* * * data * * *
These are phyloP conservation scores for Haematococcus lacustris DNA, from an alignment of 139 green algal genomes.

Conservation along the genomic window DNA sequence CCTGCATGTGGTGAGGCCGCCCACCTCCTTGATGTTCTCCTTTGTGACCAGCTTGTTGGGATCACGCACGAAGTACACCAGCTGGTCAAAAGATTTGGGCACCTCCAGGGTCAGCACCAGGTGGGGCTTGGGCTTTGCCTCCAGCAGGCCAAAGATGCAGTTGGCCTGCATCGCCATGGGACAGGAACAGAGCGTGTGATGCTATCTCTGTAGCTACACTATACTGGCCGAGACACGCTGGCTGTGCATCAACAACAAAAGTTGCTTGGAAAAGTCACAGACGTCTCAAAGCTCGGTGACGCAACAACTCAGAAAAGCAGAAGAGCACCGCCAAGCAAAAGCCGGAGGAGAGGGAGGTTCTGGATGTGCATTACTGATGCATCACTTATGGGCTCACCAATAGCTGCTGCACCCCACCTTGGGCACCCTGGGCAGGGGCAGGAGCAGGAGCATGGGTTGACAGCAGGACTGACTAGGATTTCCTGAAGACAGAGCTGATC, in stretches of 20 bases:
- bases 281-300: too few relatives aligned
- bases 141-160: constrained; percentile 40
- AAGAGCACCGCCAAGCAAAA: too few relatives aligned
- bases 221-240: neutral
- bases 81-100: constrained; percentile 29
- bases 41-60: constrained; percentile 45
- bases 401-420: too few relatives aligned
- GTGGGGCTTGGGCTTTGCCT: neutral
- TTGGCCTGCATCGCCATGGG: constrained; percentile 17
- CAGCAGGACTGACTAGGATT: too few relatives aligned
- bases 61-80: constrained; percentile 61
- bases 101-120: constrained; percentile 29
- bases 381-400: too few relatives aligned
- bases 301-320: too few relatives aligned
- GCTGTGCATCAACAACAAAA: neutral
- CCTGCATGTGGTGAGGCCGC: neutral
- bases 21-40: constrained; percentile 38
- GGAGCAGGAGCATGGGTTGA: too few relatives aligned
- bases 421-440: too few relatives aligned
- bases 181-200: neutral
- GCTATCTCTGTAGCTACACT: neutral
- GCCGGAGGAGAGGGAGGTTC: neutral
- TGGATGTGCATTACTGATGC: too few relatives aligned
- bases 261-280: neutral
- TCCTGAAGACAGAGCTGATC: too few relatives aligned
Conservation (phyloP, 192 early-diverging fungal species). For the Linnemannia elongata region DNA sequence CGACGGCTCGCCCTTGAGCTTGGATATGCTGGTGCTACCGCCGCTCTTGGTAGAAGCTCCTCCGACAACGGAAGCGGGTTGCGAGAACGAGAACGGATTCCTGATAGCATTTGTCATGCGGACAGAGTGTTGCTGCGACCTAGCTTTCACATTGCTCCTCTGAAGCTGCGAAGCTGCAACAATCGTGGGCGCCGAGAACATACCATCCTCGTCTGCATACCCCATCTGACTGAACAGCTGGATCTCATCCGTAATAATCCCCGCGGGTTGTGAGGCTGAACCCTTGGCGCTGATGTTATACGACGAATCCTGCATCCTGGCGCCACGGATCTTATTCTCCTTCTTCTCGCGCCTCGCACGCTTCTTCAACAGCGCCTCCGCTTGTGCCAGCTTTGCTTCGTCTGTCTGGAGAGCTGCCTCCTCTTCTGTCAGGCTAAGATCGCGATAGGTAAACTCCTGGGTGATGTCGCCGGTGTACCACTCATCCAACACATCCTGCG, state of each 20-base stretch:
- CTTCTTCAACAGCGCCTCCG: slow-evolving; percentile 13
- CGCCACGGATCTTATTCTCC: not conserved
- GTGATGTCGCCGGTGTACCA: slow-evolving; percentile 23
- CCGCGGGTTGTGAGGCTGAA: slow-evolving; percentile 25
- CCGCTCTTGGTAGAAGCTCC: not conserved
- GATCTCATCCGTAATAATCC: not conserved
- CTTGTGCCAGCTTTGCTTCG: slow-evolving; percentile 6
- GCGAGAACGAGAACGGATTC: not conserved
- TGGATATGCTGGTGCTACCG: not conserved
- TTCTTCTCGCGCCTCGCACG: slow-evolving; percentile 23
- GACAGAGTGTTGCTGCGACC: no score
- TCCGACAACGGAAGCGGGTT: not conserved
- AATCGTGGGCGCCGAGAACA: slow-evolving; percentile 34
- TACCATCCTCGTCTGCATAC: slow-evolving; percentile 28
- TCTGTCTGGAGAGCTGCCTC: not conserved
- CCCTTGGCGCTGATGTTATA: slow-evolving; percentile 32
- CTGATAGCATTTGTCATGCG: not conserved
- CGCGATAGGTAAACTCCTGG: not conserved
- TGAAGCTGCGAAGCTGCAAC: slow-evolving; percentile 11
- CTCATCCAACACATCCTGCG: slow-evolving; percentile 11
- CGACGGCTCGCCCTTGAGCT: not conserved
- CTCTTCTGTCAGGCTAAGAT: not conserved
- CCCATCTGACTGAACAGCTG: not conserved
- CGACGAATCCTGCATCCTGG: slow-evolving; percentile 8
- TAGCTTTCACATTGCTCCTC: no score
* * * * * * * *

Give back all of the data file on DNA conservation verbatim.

These are phyloP conservation scores for Haematococcus lacustris DNA, from an alignment of 139 green algal genomes.

Conservation along the genomic window DNA sequence CCTGCATGTGGTGAGGCCGCCCACCTCCTTGATGTTCTCCTTTGTGACCAGCTTGTTGGGATCACGCACGAAGTACACCAGCTGGTCAAAAGATTTGGGCACCTCCAGGGTCAGCACCAGGTGGGGCTTGGGCTTTGCCTCCAGCAGGCCAAAGATGCAGTTGGCCTGCATCGCCATGGGACAGGAACAGAGCGTGTGATGCTATCTCTGTAGCTACACTATACTGGCCGAGACACGCTGGCTGTGCATCAACAACAAAAGTTGCTTGGAAAAGTCACAGACGTCTCAAAGCTCGGTGACGCAACAACTCAGAAAAGCAGAAGAGCACCGCCAAGCAAAAGCCGGAGGAGAGGGAGGTTCTGGATGTGCATTACTGATGCATCACTTATGGGCTCACCAATAGCTGCTGCACCCCACCTTGGGCACCCTGGGCAGGGGCAGGAGCAGGAGCATGGGTTGACAGCAGGACTGACTAGGATTTCCTGAAGACAGAGCTGATC, in stretches of 20 bases:
- bases 281-300: too few relatives aligned
- bases 141-160: constrained; percentile 40
- AAGAGCACCGCCAAGCAAAA: too few relatives aligned
- bases 221-240: neutral
- bases 81-100: constrained; percentile 29
- bases 41-60: constrained; percentile 45
- bases 401-420: too few relatives aligned
- GTGGGGCTTGGGCTTTGCCT: neutral
- TTGGCCTGCATCGCCATGGG: constrained; percentile 17
- CAGCAGGACTGACTAGGATT: too few relatives aligned
- bases 61-80: constrained; percentile 61
- bases 101-120: constrained; percentile 29
- bases 381-400: too few relatives aligned
- bases 301-320: too few relatives aligned
- GCTGTGCATCAACAACAAAA: neutral
- CCTGCATGTGGTGAGGCCGC: neutral
- bases 21-40: constrained; percentile 38
- GGAGCAGGAGCATGGGTTGA: too few relatives aligned
- bases 421-440: too few relatives aligned
- bases 181-200: neutral
- GCTATCTCTGTAGCTACACT: neutral
- GCCGGAGGAGAGGGAGGTTC: neutral
- TGGATGTGCATTACTGATGC: too few relatives aligned
- bases 261-280: neutral
- TCCTGAAGACAGAGCTGATC: too few relatives aligned
Conservation (phyloP, 192 early-diverging fungal species). For the Linnemannia elongata region DNA sequence CGACGGCTCGCCCTTGAGCTTGGATATGCTGGTGCTACCGCCGCTCTTGGTAGAAGCTCCTCCGACAACGGAAGCGGGTTGCGAGAACGAGAACGGATTCCTGATAGCATTTGTCATGCGGACAGAGTGTTGCTGCGACCTAGCTTTCACATTGCTCCTCTGAAGCTGCGAAGCTGCAACAATCGTGGGCGCCGAGAACATACCATCCTCGTCTGCATACCCCATCTGACTGAACAGCTGGATCTCATCCGTAATAATCCCCGCGGGTTGTGAGGCTGAACCCTTGGCGCTGATGTTATACGACGAATCCTGCATCCTGGCGCCACGGATCTTATTCTCCTTCTTCTCGCGCCTCGCACGCTTCTTCAACAGCGCCTCCGCTTGTGCCAGCTTTGCTTCGTCTGTCTGGAGAGCTGCCTCCTCTTCTGTCAGGCTAAGATCGCGATAGGTAAACTCCTGGGTGATGTCGCCGGTGTACCACTCATCCAACACATCCTGCG, state of each 20-base stretch:
- CTTCTTCAACAGCGCCTCCG: slow-evolving; percentile 13
- CGCCACGGATCTTATTCTCC: not conserved
- GTGATGTCGCCGGTGTACCA: slow-evolving; percentile 23
- CCGCGGGTTGTGAGGCTGAA: slow-evolving; percentile 25
- CCGCTCTTGGTAGAAGCTCC: not conserved
- GATCTCATCCGTAATAATCC: not conserved
- CTTGTGCCAGCTTTGCTTCG: slow-evolving; percentile 6
- GCGAGAACGAGAACGGATTC: not conserved
- TGGATATGCTGGTGCTACCG: not conserved
- TTCTTCTCGCGCCTCGCACG: slow-evolving; percentile 23
- GACAGAGTGTTGCTGCGACC: no score
- TCCGACAACGGAAGCGGGTT: not conserved
- AATCGTGGGCGCCGAGAACA: slow-evolving; percentile 34
- TACCATCCTCGTCTGCATAC: slow-evolving; percentile 28
- TCTGTCTGGAGAGCTGCCTC: not conserved
- CCCTTGGCGCTGATGTTATA: slow-evolving; percentile 32
- CTGATAGCATTTGTCATGCG: not conserved
- CGCGATAGGTAAACTCCTGG: not conserved
- TGAAGCTGCGAAGCTGCAAC: slow-evolving; percentile 11
- CTCATCCAACACATCCTGCG: slow-evolving; percentile 11
- CGACGGCTCGCCCTTGAGCT: not conserved
- CTCTTCTGTCAGGCTAAGAT: not conserved
- CCCATCTGACTGAACAGCTG: not conserved
- CGACGAATCCTGCATCCTGG: slow-evolving; percentile 8
- TAGCTTTCACATTGCTCCTC: no score